Wednesday, September 12, 2012
A Tar Bath Wasn’t What J. G. Carrugh, Detroit, Came Here After But He Got One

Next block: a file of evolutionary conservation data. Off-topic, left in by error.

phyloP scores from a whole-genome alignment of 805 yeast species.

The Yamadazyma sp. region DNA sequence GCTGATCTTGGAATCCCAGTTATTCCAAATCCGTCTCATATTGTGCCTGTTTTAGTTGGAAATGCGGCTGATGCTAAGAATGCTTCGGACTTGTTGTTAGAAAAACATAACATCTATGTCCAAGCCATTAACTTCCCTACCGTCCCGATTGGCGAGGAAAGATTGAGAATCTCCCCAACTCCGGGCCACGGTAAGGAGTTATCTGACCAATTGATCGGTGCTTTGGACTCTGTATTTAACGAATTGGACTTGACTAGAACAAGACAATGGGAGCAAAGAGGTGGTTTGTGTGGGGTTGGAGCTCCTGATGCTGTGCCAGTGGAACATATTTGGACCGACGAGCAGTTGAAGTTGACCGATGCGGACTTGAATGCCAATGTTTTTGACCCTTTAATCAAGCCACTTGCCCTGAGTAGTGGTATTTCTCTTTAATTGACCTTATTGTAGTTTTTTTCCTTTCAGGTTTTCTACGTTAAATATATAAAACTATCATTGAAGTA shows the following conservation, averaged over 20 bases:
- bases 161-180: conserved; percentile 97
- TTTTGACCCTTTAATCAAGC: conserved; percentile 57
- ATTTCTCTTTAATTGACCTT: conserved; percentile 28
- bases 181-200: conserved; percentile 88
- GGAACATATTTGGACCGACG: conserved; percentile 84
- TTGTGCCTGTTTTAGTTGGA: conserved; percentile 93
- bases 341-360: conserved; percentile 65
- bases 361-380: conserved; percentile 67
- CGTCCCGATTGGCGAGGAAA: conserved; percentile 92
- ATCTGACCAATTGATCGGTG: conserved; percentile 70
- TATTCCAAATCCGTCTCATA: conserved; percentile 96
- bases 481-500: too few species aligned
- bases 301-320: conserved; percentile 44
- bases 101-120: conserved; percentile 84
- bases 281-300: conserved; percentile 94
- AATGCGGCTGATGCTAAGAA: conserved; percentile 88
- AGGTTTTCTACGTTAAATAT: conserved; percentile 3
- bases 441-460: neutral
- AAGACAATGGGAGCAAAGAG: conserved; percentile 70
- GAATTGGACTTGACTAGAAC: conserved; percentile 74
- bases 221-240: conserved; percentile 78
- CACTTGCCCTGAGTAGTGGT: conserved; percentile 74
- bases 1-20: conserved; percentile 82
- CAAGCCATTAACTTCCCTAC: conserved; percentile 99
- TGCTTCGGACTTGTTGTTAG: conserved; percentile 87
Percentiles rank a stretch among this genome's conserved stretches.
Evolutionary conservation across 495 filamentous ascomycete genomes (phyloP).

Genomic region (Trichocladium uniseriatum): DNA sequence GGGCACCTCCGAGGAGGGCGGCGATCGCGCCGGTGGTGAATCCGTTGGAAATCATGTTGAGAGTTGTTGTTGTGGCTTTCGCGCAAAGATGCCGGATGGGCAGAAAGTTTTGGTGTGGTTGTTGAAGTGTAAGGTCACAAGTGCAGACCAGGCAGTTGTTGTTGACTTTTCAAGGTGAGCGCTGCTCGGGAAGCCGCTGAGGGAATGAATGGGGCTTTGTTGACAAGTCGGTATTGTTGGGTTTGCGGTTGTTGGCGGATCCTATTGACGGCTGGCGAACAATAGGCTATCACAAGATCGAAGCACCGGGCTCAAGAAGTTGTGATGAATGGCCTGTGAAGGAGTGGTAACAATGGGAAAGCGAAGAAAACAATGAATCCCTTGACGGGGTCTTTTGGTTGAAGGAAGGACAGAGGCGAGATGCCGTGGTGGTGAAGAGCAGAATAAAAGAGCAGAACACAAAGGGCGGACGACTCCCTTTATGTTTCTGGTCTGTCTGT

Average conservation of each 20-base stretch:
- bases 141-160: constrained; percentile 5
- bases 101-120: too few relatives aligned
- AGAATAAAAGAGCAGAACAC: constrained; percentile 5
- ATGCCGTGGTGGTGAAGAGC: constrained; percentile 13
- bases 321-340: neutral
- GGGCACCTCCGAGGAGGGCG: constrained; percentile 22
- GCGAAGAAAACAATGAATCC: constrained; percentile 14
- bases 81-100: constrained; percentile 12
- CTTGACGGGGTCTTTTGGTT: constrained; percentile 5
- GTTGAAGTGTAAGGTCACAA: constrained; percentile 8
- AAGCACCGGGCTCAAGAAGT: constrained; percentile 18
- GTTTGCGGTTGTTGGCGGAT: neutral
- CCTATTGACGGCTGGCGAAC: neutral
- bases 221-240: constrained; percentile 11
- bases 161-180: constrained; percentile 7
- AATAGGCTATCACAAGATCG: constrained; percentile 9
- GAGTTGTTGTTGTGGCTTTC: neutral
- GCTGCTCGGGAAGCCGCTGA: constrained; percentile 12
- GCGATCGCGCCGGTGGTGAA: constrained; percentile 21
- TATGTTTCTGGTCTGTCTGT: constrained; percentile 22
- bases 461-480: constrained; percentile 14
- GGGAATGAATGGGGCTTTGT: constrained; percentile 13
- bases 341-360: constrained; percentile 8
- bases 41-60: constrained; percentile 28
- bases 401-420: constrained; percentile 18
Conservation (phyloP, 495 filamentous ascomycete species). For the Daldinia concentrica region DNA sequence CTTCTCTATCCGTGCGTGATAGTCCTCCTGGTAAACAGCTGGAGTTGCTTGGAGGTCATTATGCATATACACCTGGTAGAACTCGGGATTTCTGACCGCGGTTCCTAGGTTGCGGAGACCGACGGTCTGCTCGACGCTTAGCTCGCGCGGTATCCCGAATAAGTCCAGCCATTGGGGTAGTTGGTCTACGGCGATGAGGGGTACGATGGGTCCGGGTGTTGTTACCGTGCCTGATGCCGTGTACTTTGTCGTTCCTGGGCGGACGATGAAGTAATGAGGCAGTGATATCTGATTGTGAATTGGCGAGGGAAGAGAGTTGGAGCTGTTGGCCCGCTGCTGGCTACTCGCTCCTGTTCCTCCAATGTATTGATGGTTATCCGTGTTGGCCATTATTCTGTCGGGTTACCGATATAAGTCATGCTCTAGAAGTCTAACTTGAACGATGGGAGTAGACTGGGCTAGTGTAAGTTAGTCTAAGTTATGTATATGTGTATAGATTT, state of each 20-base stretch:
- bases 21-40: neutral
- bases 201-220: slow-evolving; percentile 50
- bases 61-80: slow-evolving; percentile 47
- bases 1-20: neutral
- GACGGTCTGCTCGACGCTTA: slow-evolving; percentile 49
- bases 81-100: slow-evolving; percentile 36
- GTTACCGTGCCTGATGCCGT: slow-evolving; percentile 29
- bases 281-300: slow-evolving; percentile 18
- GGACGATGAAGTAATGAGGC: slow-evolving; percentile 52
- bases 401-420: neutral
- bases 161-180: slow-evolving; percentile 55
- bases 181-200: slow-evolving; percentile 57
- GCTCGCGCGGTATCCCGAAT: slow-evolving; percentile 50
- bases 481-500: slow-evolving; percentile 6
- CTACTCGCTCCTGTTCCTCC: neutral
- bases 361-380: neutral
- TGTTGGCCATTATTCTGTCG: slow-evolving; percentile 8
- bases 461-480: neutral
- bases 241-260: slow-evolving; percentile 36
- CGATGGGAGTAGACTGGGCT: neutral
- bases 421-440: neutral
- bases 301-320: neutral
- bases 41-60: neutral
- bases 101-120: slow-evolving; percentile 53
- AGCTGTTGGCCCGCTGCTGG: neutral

This story was published by The Daily Ypsilanti Press on September 7, 1922. To find an undressed man in the basement of one’s store, taking a bath in turpentine is an experience which does not happen to every business man everyday, so when Alex Nulan took a customer to his basement to show him some goods and found the turpentine bath in progress, he registered considerable surprise if not actual alarm. Besides the unusual external circumstances was the additional fact that the bather was in decidedly perturbed frame of mind and difficulty was encountered in finding out just who he was, why he was there and what the benefits of the turpentine ablutions might be. Fortunately for the bather and Mr. Nulan, the customer, who had accompanied him to the basement was a man. Between the tow they finally managed to get the story together. Jesse G. Carrugh of Detroit, in the employ of Harris, Small and Lawson; had come to Ypsilanti to fill a business engagement with President Charles McKenny (of Eastern Michigan University). When he alighted from the D. U. R. car (the interurban) he stepped, or rather, fell into a puddle of warm, soft tar which Manager Older had had just ordered to be spread on the streets. Mr. Carrugh’s cloths were saturated with it, the tar even permeating to his skin. Feeling that he was in no condition to talk business with anyone and aided by sympathetic onlooker Mr. Carrugh went about in quest of turpentine as a possible solvent for the tar. Sympathetic onlookers piloted him to Mr. Nulan’s hardware where an equally sympathetic clerk tendered the basement as a temporary dressing room with bath. It was at this point that Mr. Nulan entered, having just returned from the Kiwanis dinner. A customer was waiting and he stepped up to attend to his wants before the clerk had an opportunity to tell him of the little drama which was being carried on in the basement of his store, and all unknowingly, Mr. Nulan and his customer ascended basement wards. With Mulan also listed on his side, Mr. Carrugh procured a suit of B. V. D.’s and one by one his trousers, shirt and coat were made presentable. Whether or not Mr Carrugh was able to make a satisfactory business arrangement with Mr. McKenny is not known. He called at city hall before he left and informed Mayor Beal that he intended to start a damage suit . The mayor suggested that he first present his bill at the next meeting of the common council in hopes that a more peaceable adjustment of the unfortunate circumstance might be made.